Mon and Woyfe

Write 500 words in the voice of a character retelling a story from their childhood. Try to make the narrator come to life by showing their individual conversational style and mannerisms, their point of view.   Perhaps highlighting the different way in which children and adults perceive events.

(OK, I admit I cheated slightly for this exericse and used a passage – of which I am still very proud – from my first novel Classmates.  It just seemed to fit very well, and was conveniently close to the word limit too.  I have tweaked here and there, to improve on what I wrote five years ago.)

Mon and Woyfe

I married Karl on a July afternoon when the sky was the flawless blue and the sun the flamboyant orange my junior school paintings insistently depicted.  The crisp, salady scent of freshly mown grass wafted through the hall windows – a summer aroma that forever evokes that day.

Vacuum-packed into an organza frock as stiff and creamy as an Angel Delight, and clutching a posy of pink plastic roses, I bobbed from foot to jellybean sandal-clad foot, lisping my vows behind my net curtain veil.
Bradley Round, the pageboy, was intently picking his nose; my bridesmaid, Samantha Potter, was just as becomingly absorbed, extricating her billowy petticoats from her knickers.

Karl, tall, windswept of hair, snub of nose, in his waistcoat and velveteen shirt, was, as ever, the picture of impish self-confidence.  Nothing has ever fazed Karl Corbett.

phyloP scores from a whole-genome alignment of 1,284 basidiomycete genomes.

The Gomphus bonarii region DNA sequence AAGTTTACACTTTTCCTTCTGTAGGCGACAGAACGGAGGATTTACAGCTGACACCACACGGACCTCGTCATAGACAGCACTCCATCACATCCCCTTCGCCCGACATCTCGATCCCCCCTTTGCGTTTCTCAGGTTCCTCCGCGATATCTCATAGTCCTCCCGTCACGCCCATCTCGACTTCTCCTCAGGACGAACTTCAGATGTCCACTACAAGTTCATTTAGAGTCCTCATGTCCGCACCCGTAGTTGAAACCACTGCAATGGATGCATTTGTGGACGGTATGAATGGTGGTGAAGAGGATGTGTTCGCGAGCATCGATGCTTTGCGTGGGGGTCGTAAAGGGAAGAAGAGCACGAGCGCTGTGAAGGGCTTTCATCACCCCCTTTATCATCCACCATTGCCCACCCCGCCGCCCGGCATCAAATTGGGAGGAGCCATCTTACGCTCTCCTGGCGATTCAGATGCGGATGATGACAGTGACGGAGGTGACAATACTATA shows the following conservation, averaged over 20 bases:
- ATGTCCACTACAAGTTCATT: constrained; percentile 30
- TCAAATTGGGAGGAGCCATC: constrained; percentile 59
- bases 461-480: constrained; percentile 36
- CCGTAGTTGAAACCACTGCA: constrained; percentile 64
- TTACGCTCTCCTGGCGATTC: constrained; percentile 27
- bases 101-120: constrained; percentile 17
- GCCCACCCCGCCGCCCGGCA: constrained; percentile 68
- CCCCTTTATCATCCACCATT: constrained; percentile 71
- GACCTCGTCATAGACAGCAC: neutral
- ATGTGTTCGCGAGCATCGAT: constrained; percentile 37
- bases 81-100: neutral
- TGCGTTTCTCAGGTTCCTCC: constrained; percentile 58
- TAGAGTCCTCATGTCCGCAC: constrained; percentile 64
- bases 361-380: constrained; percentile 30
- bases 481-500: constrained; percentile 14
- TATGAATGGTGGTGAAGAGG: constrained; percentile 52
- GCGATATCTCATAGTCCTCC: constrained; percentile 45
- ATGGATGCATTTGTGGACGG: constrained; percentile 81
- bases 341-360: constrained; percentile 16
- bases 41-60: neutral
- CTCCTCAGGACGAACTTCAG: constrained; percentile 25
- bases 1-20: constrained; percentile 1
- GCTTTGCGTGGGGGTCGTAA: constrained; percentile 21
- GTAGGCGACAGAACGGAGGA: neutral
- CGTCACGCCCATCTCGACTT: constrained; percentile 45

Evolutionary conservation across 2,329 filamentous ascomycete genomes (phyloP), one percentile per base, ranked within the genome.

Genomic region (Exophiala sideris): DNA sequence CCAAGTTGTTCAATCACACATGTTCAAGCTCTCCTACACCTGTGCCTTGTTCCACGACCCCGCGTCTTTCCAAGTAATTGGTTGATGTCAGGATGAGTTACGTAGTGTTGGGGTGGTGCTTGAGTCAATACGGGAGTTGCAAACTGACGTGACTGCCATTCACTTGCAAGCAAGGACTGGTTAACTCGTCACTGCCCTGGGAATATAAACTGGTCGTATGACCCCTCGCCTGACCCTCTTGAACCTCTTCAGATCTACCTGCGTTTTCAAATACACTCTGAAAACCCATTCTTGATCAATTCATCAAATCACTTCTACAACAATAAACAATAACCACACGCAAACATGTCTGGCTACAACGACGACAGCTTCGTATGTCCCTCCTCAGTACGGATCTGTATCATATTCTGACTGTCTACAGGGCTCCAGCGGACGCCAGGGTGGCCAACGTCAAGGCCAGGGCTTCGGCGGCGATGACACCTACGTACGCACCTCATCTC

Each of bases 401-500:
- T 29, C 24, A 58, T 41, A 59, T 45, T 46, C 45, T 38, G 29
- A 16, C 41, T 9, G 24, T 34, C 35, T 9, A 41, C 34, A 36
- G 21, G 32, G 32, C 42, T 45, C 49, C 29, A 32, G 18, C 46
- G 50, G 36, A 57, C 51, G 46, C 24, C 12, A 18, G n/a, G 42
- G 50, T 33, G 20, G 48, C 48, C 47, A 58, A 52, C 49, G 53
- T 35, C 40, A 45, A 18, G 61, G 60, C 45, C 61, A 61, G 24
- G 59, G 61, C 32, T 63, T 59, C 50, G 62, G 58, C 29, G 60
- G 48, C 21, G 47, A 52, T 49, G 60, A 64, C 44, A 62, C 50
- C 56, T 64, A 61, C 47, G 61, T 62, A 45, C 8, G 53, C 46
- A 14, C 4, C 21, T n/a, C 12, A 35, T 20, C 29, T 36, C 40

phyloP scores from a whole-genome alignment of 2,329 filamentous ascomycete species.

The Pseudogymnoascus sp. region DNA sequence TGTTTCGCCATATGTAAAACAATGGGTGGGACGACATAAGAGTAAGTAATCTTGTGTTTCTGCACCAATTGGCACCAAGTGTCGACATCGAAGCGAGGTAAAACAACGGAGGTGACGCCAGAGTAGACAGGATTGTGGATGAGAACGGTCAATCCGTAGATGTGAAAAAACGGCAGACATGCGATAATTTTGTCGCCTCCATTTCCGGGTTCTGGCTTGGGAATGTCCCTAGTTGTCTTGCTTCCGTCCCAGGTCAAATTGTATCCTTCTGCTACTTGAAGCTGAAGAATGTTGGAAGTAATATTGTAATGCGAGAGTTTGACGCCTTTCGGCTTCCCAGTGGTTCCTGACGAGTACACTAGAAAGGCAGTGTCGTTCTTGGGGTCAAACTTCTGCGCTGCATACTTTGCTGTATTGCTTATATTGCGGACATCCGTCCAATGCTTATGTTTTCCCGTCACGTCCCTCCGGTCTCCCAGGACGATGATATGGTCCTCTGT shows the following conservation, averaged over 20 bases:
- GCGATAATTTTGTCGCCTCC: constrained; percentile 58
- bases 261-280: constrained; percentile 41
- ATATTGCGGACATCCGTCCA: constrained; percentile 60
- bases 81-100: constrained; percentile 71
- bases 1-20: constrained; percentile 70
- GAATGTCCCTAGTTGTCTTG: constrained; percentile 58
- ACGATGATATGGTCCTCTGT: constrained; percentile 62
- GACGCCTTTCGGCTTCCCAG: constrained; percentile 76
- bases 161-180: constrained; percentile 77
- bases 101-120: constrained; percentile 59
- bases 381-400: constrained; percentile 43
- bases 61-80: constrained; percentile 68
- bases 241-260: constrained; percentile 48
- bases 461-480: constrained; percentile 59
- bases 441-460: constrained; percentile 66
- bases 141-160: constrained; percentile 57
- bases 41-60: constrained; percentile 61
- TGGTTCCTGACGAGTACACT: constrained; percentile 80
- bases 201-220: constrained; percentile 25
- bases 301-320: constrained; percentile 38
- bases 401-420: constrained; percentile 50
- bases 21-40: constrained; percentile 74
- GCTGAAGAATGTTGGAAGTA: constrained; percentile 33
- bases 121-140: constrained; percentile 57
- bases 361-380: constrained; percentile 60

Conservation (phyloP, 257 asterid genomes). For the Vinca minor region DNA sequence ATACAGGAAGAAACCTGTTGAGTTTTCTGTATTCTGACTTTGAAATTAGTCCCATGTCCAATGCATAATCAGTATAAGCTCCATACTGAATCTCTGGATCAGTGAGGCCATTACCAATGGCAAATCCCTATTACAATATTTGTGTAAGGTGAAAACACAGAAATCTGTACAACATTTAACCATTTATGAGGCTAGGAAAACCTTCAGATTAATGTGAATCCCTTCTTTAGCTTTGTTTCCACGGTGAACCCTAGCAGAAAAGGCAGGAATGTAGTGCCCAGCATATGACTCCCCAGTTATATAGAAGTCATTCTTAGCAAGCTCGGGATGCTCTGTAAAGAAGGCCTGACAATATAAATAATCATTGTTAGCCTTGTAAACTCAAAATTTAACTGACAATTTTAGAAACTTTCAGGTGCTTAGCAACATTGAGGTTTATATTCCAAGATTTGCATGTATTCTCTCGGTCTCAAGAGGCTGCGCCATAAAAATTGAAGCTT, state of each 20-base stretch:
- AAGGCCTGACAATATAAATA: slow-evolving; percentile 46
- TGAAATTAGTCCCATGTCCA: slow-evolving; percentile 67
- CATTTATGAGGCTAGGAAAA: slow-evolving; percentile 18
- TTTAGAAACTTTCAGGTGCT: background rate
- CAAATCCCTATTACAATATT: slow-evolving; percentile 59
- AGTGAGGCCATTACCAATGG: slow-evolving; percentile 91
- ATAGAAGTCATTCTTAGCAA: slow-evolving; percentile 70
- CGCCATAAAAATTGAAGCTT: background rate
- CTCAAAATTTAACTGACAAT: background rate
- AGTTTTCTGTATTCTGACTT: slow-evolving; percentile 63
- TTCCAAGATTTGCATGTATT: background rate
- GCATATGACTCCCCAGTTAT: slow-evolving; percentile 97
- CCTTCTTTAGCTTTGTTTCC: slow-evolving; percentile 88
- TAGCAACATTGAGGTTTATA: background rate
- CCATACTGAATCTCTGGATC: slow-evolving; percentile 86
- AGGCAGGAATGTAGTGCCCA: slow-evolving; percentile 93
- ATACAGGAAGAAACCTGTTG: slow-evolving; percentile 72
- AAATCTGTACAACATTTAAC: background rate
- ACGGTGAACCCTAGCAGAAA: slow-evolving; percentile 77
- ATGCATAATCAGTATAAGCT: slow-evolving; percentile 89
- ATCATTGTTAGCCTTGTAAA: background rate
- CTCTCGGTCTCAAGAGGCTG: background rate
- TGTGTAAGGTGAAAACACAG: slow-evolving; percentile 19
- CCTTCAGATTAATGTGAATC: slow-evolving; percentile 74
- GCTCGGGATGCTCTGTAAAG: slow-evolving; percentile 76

There were titters from the enormous congregation as the vicar, Shane Ashcroft, pronounced us, in broad Black County, ‘mon and woyfe.’  (‘Yow may now kiss the broyde’ was an entreaty mercifully omitted from Rev Ashcroft’s sermon.)

To compound the indignity, one congregation member was a Dudley News photographer.  My mother still has his yellowing close-up of ‘the happy couple’ in her scrapbook.

The caption croons beneath it:

LESSONS IN LOVE: Holly Lane Primary School pupils Karl Corbett and Zoe Taylor, both aged six, in costume for their Royal Wedding project.

I have not seen it for years as I, sadly, can recall my piteous appearance without pictorial aids.  Absent front teeth; punkish hair, so incongruous with frills and posies; chubby little body straining for freedom from the chafing dress.

A confirmed tomboy, I abhorred dresses – especially ill-fitting ones exhumed from bottoms of dressing-up boxes.  I remember my wild longing to tear that cream monstrosity from my back in exchange for my usual uniform of either dungarees or a velour tracksuit.

It was 1981.  With Prince Charles and Lady Diana Spencer’s nuptials days away, Class 1F was in the grips of joyous, red-and-blue-streamer, commemorative-mug-and-tea-towel fever.  It was the delightful idea of our teacher, Miss Flint, that Karl, Shane, Sam, Brad and I re-enact a wedding in mildewy fancy dress costumes for the whole school (sardonic, comp-bound eleven-year-olds included) on the final day of term.

My casting as bride was down to Miss F also – influenced by my blonde pageboy cut which entertained vague Diana-like pretensions.  Or rather it had until the week preceding the mock marriage.

My poor mother had found me, on precarious tiptoes at the mirror, studiously hewing away with her nail scissors.  A flaxen pond encircled my feet, leaving a crest of anarchic tufts and fronds like a very early Bart Simpson prototype.

‘What – have – you – done?’  Mom yelped.

‘I thought it would look nice.’  Contrite tears were already gurgling up to mirror those dismayingly glazing her kind eyes.

My ragamuffin image did not excuse me from conjugal enactments, but that hideous newspaper snap proved a fantastic deterrent against DIY hairdressing.  I have never so much as lopped off a split end since.